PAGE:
Used Vehicle Buying Tips

If you are in the market for a used vehicle right now, you are probably frustrated with the buying process.  With used vehicle inventory significantly lower right now, individual consumers and dealers are charging much higher prices for the vehicles being sold.  Since March 2020, used car prices have increased almost 40 percent (according to the US Bureau of Labor Statistics’ Consumer Price index).

Because of the limited availability of used vehicles, it’s important that you are armed with the right information to ensure you make an informed and wise purchase.  In this month’s blog, we examine tips and tools to help you navigate the used vehicle purchase process and protect your financial investment.

There are several ways you can go into a used vehicle purchase and protect your interests.  These include:

  • Ask for maintenance and service records: You have the right to ask for the service records of the vehicle you are interested in purchasing.  If an individual consumer is unable to produce any evidence of ongoing maintenance, then they may have neglected important maintenance of the vehicle.  This should also include any damage that was the result of an accident, or even acts of God like a flood.
  • Pull a Vehicle History Report: If you are unable to see any records, you can try to see a history of the vehicle by pulling a report, such as CARFAX.  These services collect information about vehicle maintenance and history based on the vehicle identification number (VIN).
  • Have the vehicle inspected by a service professional: Ideally, if you can have your trusted mechanic come with you to inspect a vehicle, he or she will be able to tell you whether there are any significant problems with the vehicle.  If the vehicle is being sold by an individual consumer, and they are hesitant to have your service professional look over the vehicle, this is a red flag.  Sometimes dealerships may be able to provide you with a certification from a mechanic or professional who has inspected the vehicle and signed off on its current condition.
  • Take a test drive: A test drive is a quick way to spot obvious issues with the vehicle.  It is always advisable to take a test drive with someone else associated with you who can be attentive to the vehicle and provide objective feedback.  A test drive should not only be to determine if you like the vehicle but to ensure that all its functions are in proper working order.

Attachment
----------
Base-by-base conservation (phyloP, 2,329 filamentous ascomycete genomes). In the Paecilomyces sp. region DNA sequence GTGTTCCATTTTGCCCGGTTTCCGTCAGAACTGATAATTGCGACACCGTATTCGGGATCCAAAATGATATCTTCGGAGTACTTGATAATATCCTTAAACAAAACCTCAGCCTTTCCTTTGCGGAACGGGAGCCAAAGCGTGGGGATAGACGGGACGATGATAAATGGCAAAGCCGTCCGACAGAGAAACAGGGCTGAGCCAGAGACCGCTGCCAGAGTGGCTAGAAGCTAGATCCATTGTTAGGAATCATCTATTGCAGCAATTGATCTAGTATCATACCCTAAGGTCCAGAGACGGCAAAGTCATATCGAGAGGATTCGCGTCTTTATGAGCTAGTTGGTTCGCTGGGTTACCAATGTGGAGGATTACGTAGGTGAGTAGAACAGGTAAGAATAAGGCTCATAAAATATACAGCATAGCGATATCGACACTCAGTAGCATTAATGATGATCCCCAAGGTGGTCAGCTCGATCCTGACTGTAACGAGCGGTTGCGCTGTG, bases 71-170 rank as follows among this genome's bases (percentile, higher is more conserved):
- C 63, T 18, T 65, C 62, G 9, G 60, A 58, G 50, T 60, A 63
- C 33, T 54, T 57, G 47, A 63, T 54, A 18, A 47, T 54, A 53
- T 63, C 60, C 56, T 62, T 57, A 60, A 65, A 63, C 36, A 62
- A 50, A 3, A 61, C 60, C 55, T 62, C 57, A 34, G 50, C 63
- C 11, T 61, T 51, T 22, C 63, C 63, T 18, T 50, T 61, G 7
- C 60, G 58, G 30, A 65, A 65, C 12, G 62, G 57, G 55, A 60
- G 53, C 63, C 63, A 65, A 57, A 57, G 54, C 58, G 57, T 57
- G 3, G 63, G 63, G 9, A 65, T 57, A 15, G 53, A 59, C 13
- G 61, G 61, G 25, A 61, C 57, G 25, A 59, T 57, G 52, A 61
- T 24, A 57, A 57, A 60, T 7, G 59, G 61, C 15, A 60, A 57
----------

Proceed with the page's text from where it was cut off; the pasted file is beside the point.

Below we provide a checklist to consider while conducting a test drive:

Driving Performance:

  • During the test drive, make sure to make turns, accelerate, and apply the brakes.
    • Do you notice any unusual smells, sounds, or movements? If so, inquire about them.

Interior:

  • Check the vehicle cabin for tears, stains, and dirt, especially if the seats are leather.  Make sure to look at the ceiling as well for tears and dirt.
  • Test the headlights, taillights, brake lights, etc.
  • Test the heat, AC, along with the temperature controls and vents (front and back)
  • Test the horn, radio, navigation system (if applicable).
  • Test the windshield wipers and turn signals (make sure to check both left and right).
  • Test any luxury features of the vehicle, such as moonroof, rear tailgate lifts, heated seats or steering wheels.
  • Test seating recline and movements.
  • Examine all of the gauges on the dashboard, look for any warning indicators.
  • Make sure all windows raise/lower and door locks are engaged when used by the controls on the door and also the key fob (if applicable).

Exterior and Engine:

  • Check side-view mirrors for damage.
  • Check window glass for chips, or small cracks.
  • Inspect the tire treads and walls. Run your hand along the tread to feel for any cupping or uneven wear.
  • Open the hood:
    • Examine the engine for any loose or broken belts or hoses.
    • The engine should be clean, and not dirt or corrosion covered.
    • Check the major fluid levels like oil, transmission, brake, steering, etc.
    • Check the battery for signs of corrosion.
  • If possible, get under the vehicle and around the wheels to look for any evidence of rust or damage. Using a flashlight, look for any loose or hanging components.
  • Inspect the exhaust pipe for any damage or rust. Notice any smells or discoloration in the exhaust.
  • Inspect the vehicle exterior for any evidence of paint variations or rust and damage. Always do a test drive during the daytime, so you can see everything on the vehicle in good daylight.
  • You may want to invest in an OBD2 Reader. This is an inexpensive gadget that connects to the vehicle diagnostic system under the driver side in all vehicles manufactured after 1999. This tool will indicate any diagnostic codes that could be evidence of a mechanical problem.  Familiarize yourself with how to read the codes.

Other:

  • Ask about any warranties that may be valid, for example, a new tire replacement warranty or battery.
  • Ask about any recalls or recall notices.
  • Check online reviews for the vehicle make and model.

Buying a used vehicle can be a bit overwhelming and no one wants to make a bad purchase.  If you are more comfortable with a professional opinion, contact the service professionals at Shade Tree Garage.  We will discuss your potential vehicle purchase and offer ways we can help you in the process.

In the end, use common sense and if it doesn’t feel right, walk away.

 


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